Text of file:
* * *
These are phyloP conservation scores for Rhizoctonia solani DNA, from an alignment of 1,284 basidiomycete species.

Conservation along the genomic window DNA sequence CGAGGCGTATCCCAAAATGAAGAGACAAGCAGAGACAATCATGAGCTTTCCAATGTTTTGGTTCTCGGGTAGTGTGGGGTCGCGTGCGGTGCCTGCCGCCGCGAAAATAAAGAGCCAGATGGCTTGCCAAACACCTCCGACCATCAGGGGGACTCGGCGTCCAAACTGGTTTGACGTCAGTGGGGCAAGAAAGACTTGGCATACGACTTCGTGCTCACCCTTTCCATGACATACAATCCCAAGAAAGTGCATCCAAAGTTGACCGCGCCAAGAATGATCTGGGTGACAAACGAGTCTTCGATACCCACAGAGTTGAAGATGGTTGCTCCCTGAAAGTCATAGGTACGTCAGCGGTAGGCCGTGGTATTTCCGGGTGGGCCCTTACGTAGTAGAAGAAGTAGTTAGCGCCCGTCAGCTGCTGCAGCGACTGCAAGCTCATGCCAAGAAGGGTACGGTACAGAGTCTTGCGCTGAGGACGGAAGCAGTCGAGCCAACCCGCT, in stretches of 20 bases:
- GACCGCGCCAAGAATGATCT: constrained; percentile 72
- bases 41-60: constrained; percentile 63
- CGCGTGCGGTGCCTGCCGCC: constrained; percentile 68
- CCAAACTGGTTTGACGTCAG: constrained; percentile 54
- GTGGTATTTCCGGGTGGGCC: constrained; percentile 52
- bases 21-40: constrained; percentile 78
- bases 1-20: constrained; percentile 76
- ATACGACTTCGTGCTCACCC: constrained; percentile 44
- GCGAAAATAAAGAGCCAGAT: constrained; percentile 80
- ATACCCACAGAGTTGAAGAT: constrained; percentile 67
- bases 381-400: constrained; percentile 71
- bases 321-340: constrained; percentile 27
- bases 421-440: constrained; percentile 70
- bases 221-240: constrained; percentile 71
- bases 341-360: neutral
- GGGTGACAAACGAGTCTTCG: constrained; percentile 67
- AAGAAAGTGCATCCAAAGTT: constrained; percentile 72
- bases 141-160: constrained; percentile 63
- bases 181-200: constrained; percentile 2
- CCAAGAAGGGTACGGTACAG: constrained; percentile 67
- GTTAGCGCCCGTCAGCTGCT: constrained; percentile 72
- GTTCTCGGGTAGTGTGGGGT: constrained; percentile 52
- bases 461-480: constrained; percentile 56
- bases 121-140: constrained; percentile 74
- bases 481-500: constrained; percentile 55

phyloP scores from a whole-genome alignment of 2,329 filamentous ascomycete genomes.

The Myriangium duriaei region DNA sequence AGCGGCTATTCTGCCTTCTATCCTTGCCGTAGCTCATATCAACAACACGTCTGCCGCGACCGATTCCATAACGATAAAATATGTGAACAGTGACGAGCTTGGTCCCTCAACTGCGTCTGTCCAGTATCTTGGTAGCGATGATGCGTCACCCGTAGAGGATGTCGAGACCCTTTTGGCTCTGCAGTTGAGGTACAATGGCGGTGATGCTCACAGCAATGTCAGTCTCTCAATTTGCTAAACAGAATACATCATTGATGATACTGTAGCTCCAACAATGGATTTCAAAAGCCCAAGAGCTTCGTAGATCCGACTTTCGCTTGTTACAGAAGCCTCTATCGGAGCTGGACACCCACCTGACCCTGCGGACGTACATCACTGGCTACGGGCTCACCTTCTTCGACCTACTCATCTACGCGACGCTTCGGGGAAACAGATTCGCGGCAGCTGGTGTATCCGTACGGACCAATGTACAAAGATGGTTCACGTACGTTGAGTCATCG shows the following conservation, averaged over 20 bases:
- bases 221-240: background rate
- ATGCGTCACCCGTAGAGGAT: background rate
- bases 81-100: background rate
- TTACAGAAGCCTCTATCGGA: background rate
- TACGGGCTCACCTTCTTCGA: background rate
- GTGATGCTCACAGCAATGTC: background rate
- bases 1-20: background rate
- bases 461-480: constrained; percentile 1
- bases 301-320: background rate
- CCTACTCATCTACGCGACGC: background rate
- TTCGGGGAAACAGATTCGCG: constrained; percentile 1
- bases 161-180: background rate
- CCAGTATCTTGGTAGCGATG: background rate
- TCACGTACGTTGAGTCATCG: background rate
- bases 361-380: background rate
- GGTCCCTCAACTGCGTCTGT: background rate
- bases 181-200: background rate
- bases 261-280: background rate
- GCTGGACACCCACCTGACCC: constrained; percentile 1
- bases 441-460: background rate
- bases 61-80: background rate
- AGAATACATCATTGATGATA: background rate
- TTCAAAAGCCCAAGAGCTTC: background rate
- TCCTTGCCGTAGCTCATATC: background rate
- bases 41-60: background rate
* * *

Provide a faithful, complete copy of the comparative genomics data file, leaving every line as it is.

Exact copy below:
These are phyloP conservation scores for Rhizoctonia solani DNA, from an alignment of 1,284 basidiomycete species.

Conservation along the genomic window DNA sequence CGAGGCGTATCCCAAAATGAAGAGACAAGCAGAGACAATCATGAGCTTTCCAATGTTTTGGTTCTCGGGTAGTGTGGGGTCGCGTGCGGTGCCTGCCGCCGCGAAAATAAAGAGCCAGATGGCTTGCCAAACACCTCCGACCATCAGGGGGACTCGGCGTCCAAACTGGTTTGACGTCAGTGGGGCAAGAAAGACTTGGCATACGACTTCGTGCTCACCCTTTCCATGACATACAATCCCAAGAAAGTGCATCCAAAGTTGACCGCGCCAAGAATGATCTGGGTGACAAACGAGTCTTCGATACCCACAGAGTTGAAGATGGTTGCTCCCTGAAAGTCATAGGTACGTCAGCGGTAGGCCGTGGTATTTCCGGGTGGGCCCTTACGTAGTAGAAGAAGTAGTTAGCGCCCGTCAGCTGCTGCAGCGACTGCAAGCTCATGCCAAGAAGGGTACGGTACAGAGTCTTGCGCTGAGGACGGAAGCAGTCGAGCCAACCCGCT, in stretches of 20 bases:
- GACCGCGCCAAGAATGATCT: constrained; percentile 72
- bases 41-60: constrained; percentile 63
- CGCGTGCGGTGCCTGCCGCC: constrained; percentile 68
- CCAAACTGGTTTGACGTCAG: constrained; percentile 54
- GTGGTATTTCCGGGTGGGCC: constrained; percentile 52
- bases 21-40: constrained; percentile 78
- bases 1-20: constrained; percentile 76
- ATACGACTTCGTGCTCACCC: constrained; percentile 44
- GCGAAAATAAAGAGCCAGAT: constrained; percentile 80
- ATACCCACAGAGTTGAAGAT: constrained; percentile 67
- bases 381-400: constrained; percentile 71
- bases 321-340: constrained; percentile 27
- bases 421-440: constrained; percentile 70
- bases 221-240: constrained; percentile 71
- bases 341-360: neutral
- GGGTGACAAACGAGTCTTCG: constrained; percentile 67
- AAGAAAGTGCATCCAAAGTT: constrained; percentile 72
- bases 141-160: constrained; percentile 63
- bases 181-200: constrained; percentile 2
- CCAAGAAGGGTACGGTACAG: constrained; percentile 67
- GTTAGCGCCCGTCAGCTGCT: constrained; percentile 72
- GTTCTCGGGTAGTGTGGGGT: constrained; percentile 52
- bases 461-480: constrained; percentile 56
- bases 121-140: constrained; percentile 74
- bases 481-500: constrained; percentile 55

phyloP scores from a whole-genome alignment of 2,329 filamentous ascomycete genomes.

The Myriangium duriaei region DNA sequence AGCGGCTATTCTGCCTTCTATCCTTGCCGTAGCTCATATCAACAACACGTCTGCCGCGACCGATTCCATAACGATAAAATATGTGAACAGTGACGAGCTTGGTCCCTCAACTGCGTCTGTCCAGTATCTTGGTAGCGATGATGCGTCACCCGTAGAGGATGTCGAGACCCTTTTGGCTCTGCAGTTGAGGTACAATGGCGGTGATGCTCACAGCAATGTCAGTCTCTCAATTTGCTAAACAGAATACATCATTGATGATACTGTAGCTCCAACAATGGATTTCAAAAGCCCAAGAGCTTCGTAGATCCGACTTTCGCTTGTTACAGAAGCCTCTATCGGAGCTGGACACCCACCTGACCCTGCGGACGTACATCACTGGCTACGGGCTCACCTTCTTCGACCTACTCATCTACGCGACGCTTCGGGGAAACAGATTCGCGGCAGCTGGTGTATCCGTACGGACCAATGTACAAAGATGGTTCACGTACGTTGAGTCATCG shows the following conservation, averaged over 20 bases:
- bases 221-240: background rate
- ATGCGTCACCCGTAGAGGAT: background rate
- bases 81-100: background rate
- TTACAGAAGCCTCTATCGGA: background rate
- TACGGGCTCACCTTCTTCGA: background rate
- GTGATGCTCACAGCAATGTC: background rate
- bases 1-20: background rate
- bases 461-480: constrained; percentile 1
- bases 301-320: background rate
- CCTACTCATCTACGCGACGC: background rate
- TTCGGGGAAACAGATTCGCG: constrained; percentile 1
- bases 161-180: background rate
- CCAGTATCTTGGTAGCGATG: background rate
- TCACGTACGTTGAGTCATCG: background rate
- bases 361-380: background rate
- GGTCCCTCAACTGCGTCTGT: background rate
- bases 181-200: background rate
- bases 261-280: background rate
- GCTGGACACCCACCTGACCC: constrained; percentile 1
- bases 441-460: background rate
- bases 61-80: background rate
- AGAATACATCATTGATGATA: background rate
- TTCAAAAGCCCAAGAGCTTC: background rate
- TCCTTGCCGTAGCTCATATC: background rate
- bases 41-60: background rate